Recently, Colleen Hoover has taken a top spot amongst best-selling authors. According to The New York Times, she “has sold more books this year than Dr. Seuss” and holds “six of the top 10 spots on The New York Times’s paperback fiction best-seller list.”
Her most famous titles, “Verity” and “It Ends With Us,” have taken young audiences by storm. As an avid reader, I can say that I have definitely indulged in a few of her novels, and while they may be good, there is one big issue I have with the most popular: “It Ends With Us.”
“It Ends With Us” follows the story of a florist named Lily Blossom Bloom. You may think her name is the main problem, but unfortunately it is not. Lily begins a relationship with a man named Ryle Kincaid, who turns out to be abusive.
In the beginning of the novel, we learn of the unsettling relationship Bloom’s parents had, which heavily influences her idea of love. She promises herself that she would leave immediately if a partner ever laid a hand on her, yet stays with Ryle despite his violent behavior.
While I believe that it is good to talk about domestic violence to raise awareness, her books should come with some sort of content warning or age rating that is visible to buyers.
Hoover has Lily stay in this harmful relationship for quite some time and characterizes Ryle as morally gray. Her narrative and stylistic choices might lead to younger readers viewing Ryle’s behavior as acceptable due to his traumatic childhood.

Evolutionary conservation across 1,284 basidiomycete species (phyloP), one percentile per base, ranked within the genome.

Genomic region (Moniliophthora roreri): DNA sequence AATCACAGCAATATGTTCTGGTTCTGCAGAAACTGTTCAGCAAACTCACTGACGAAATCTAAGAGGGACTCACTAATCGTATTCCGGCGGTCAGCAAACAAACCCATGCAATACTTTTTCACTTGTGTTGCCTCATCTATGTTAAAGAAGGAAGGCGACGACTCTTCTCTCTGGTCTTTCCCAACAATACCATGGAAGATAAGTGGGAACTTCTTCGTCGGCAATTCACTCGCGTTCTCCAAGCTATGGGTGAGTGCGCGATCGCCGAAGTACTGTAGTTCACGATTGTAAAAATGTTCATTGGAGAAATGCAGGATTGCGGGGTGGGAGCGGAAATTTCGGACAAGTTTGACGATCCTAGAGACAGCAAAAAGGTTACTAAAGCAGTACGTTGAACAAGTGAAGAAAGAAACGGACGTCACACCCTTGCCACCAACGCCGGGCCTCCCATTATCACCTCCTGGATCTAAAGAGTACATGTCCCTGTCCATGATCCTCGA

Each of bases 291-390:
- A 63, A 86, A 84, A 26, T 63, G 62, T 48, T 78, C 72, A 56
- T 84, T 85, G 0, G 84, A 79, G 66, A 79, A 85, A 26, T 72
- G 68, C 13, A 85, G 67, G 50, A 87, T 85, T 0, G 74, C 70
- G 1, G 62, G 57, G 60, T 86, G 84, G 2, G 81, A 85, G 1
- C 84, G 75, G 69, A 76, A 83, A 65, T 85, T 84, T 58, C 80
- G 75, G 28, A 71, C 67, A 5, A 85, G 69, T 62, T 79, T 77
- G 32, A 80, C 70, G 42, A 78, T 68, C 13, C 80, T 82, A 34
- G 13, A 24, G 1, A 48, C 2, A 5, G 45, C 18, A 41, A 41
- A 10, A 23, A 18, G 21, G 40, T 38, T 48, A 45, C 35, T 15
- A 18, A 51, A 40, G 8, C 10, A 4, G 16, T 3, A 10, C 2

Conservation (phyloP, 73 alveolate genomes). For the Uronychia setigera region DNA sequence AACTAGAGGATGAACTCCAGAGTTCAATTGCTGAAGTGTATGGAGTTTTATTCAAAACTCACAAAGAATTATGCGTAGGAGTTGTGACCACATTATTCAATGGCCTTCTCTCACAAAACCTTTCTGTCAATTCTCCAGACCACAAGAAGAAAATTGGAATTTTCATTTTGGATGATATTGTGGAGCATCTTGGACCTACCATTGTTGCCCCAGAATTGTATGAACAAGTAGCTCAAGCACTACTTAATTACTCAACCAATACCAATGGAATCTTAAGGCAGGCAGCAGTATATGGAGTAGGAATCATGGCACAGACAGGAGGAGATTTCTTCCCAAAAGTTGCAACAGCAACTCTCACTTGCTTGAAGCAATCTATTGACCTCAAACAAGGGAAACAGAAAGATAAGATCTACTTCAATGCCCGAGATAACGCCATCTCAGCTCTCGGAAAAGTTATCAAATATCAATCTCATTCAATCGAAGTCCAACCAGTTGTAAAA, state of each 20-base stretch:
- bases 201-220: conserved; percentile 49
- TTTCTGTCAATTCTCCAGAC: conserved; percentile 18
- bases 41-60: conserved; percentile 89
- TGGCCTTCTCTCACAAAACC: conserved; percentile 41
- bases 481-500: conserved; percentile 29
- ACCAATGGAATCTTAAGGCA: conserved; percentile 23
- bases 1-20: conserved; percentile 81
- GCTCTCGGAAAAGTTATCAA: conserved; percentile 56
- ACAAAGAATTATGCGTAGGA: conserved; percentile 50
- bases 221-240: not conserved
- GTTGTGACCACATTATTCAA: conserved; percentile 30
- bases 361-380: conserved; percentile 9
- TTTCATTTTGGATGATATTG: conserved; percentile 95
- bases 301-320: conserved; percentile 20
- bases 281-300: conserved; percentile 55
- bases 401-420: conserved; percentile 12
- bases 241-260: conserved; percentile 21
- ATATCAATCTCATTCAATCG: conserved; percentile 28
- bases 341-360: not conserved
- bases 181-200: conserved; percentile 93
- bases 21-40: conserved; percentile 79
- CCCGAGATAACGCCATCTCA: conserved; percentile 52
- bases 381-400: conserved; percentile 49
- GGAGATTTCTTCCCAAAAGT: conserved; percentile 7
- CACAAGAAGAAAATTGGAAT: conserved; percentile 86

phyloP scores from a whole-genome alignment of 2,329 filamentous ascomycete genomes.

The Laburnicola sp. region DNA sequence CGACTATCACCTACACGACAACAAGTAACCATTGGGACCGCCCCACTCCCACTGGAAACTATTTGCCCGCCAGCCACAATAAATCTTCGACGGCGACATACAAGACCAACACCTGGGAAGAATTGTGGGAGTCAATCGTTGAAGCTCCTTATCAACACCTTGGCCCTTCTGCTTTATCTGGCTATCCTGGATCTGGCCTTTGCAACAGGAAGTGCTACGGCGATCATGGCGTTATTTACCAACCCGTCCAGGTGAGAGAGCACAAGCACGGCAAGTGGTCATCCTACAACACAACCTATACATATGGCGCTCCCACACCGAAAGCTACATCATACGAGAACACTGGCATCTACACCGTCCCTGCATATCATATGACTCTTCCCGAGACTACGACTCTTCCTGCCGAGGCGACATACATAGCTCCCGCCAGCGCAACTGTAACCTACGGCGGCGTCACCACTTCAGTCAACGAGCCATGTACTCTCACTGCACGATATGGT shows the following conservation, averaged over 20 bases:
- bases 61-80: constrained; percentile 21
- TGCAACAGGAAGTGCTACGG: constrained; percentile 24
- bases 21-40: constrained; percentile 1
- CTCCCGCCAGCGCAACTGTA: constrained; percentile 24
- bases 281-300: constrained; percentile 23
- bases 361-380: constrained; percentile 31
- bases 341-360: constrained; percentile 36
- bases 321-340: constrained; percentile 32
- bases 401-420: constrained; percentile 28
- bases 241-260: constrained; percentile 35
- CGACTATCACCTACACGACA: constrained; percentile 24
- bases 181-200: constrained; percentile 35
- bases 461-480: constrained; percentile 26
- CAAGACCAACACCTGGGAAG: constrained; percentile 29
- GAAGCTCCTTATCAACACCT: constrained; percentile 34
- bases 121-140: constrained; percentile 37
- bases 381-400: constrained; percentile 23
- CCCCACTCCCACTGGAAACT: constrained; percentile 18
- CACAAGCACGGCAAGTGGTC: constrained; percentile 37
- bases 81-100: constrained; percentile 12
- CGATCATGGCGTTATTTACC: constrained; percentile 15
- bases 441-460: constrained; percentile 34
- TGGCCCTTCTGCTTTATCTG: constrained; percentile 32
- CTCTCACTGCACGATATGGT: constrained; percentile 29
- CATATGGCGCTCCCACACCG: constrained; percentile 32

Although he may have suffered in his past, there is no excuse for intentionally hurting a loved one. Hoover’s attempt to convince readers to sympathize with Ryle is disgusting. The violence within this book is also incredibly detailed and hard to read.
Hoover does not delve into the gritty truth behind abusive relationships. Not once in the novel do we read about authorities getting involved, court orders, restraining orders or Lily cutting contact with Ryle’s relatives.
It’s hard to say that “It Ends With Us” is not a good read, but it just does not sit right with me to think that young people are reading this novel where domestic abuse is glorified as a dark romance. Within the last few years, “the main demographic for romance… has widened to include women 18 to 54,” according to National Public Radio (NPR).
NPR also stated that if you “ask a Gen Z woman what she’s read recently…there’s a good chance” that she will say Colleen Hoover. It also happens to be true that 47% of women aged 18-24 will have their first experience of violence from a partner.
Is it really a good idea for this demographic to read about a woman not leaving her abusive partner? It is even more unsettling knowing that this is not the first novel by Colleen Hoover that deals with such strong topics.
There is a high chance that young girls will see her name on a book and just pick it up, and that is where the issue lies. If a 14-year-old girl picks up “Verity” just because it’s by Hoover, she will read about at-home abortions and the attempted murder of infants – and if she picks up “It Ends With Us,” she could get the wrong idea about domestic violence.
I have a close family friend who is only 14 and reads books by Colleen Hoover. It honestly makes me uncomfortable considering their contents. I hope more than anything that she does not get the wrong ideas about love from them. These topics are extremely heavy, and it is more than odd to market these kinds of stories to such a young age group.
Hoover may be a best-selling author, but her marketing is not appropriate and should be changed. While her website gives age ratings for each book, there is no guarantee that the recommendations will be followed, and this could be extremely harmful towards the young women who reach towards her novels on the shelves.
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